Lincoln County began licensing short-term rentals (STRs) in 2016 under an ordinance regulating businesses. Until March 2019, when a citizen group met with each of the county's board of commissioners and the county counsel, the county was oblivious to the fact that it had licensed hundreds of high-occupancy STRs dependent on septic systems for sewage disposal. The citizen group provided evidence of a failed STR septic system that was discharging raw sewage directly into the ground, resulting in a public health hazard affecting a neighbor. In September 2019, the ordinance was amended to add minimal provisions regarding septic systems.

Recently, the county sanitarian provided input to the board of commissioners regarding characteristics of septic systems and how they function, and the impacts of intermittent feast/famine usage by large numbers of renters at STRs. The crux is that septic systems are designed for, and work best for reasonably constant usage. The systems use bacteria to break down much of the waste, and undigestable solids sink to the bottom of the septic tank while remaining processed liquids gradually flow into the drain field for further aerobic bacterial action in the soil that destroys any remaining pathogens.

A septic tank is designed to hold some excess input, but has a limited capacity. When too large a flow enters and exceeds tank capacity, it can push solid effluents out into the drain field before it has been digested and overwhelm the ability of soil bacteria to keep up. It can also cause plugging and backups into a house. When a system designed for, say four to six people, is used by eight to 11 people for a few days or more, every week for some time, it can become overwhelmed and fail.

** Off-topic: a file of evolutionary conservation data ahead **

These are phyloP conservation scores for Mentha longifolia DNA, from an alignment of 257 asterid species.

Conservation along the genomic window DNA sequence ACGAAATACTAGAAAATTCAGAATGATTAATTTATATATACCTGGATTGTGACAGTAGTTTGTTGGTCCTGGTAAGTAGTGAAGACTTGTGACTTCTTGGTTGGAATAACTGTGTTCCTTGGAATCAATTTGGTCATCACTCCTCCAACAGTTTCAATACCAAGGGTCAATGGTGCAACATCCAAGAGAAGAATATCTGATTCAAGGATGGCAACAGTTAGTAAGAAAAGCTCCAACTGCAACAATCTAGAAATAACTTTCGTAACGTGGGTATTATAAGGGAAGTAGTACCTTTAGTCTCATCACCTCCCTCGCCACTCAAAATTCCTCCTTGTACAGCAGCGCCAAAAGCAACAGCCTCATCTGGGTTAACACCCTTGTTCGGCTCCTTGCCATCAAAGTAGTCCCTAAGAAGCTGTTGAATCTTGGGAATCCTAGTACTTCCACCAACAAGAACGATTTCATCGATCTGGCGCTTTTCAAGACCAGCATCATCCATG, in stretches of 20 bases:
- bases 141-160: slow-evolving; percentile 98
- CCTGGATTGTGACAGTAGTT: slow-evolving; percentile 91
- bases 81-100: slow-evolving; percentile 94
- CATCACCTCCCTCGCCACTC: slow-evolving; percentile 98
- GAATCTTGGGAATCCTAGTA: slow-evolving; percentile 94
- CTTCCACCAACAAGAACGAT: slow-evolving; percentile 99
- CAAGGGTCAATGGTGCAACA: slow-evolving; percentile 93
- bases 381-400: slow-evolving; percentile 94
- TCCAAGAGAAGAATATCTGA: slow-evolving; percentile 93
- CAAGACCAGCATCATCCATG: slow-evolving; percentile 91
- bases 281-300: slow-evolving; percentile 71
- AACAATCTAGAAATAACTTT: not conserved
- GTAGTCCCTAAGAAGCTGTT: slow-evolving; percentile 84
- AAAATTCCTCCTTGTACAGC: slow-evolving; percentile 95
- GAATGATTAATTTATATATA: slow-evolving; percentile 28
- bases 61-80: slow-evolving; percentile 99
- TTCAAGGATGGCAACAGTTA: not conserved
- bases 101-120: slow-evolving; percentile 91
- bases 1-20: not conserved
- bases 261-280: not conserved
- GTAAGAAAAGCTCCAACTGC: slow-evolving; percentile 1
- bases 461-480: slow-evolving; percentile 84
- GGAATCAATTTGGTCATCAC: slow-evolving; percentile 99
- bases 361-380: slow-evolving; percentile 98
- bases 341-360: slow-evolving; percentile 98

Septic system failures are expensive to repair, and worse, contaminate soil and water with pathogens that can lead to problems for neighboring property owners. As the sanitarian said, large numbers of STR renters cause surges in septic system usage that can quickly overwhelm system capacity and pose a public health hazard.

Recently, a new and serious question has arisen. It appears that Lincoln County may be inadvertently violating Oregon Health Authority rules by licensing or even tolerating STRs on septic systems. A public health division rule clearly states, "Sewage and wastewater must be disposed of into a public sewerage system in a manner approved by the Department of Environmental Quality." This is not being done by STRs on septic systems.

For a fuller reference, see Public Health Division Chapter 333, Division 29 Travelers' Accommodation Rules at:

Relevant excerpts, emphasis added:

• 333-029-0015 Definitions: (10) "Travelers' Accommodation" includes any establishment, which is not a hostel, having rooms, apartments or sleeping facilities rented or kept for rent on a daily or weekly basis to travelers or transients for a charge or fee paid or to be paid for rental or use of facilities.

• 333-029-0080 Sewage Disposal: (1) Travelers' accommodations and hostels must provide an adequate and safe sewerage system. (2) Sewage and wastewater must be disposed of into a public sewerage system in a manner approved by the Department of Environmental Quality.

• 333-029-0120 Variance: (1) The Division may grant a variance from the requirements of OAR 333-029-0005 through 333-029-0110 … as follows … (2) Such variance authority is not conferred upon any county notwithstanding delegated or contractual authority in the administration and enforcement of travelers’ accommodation statutes and rules.

If Lincoln County is in violation of this state-mandated rule, it should revoke the licenses of any STRs operating on septic systems and not issue any new licenses.

Jim Peterson is a resident of Depoe Bay.

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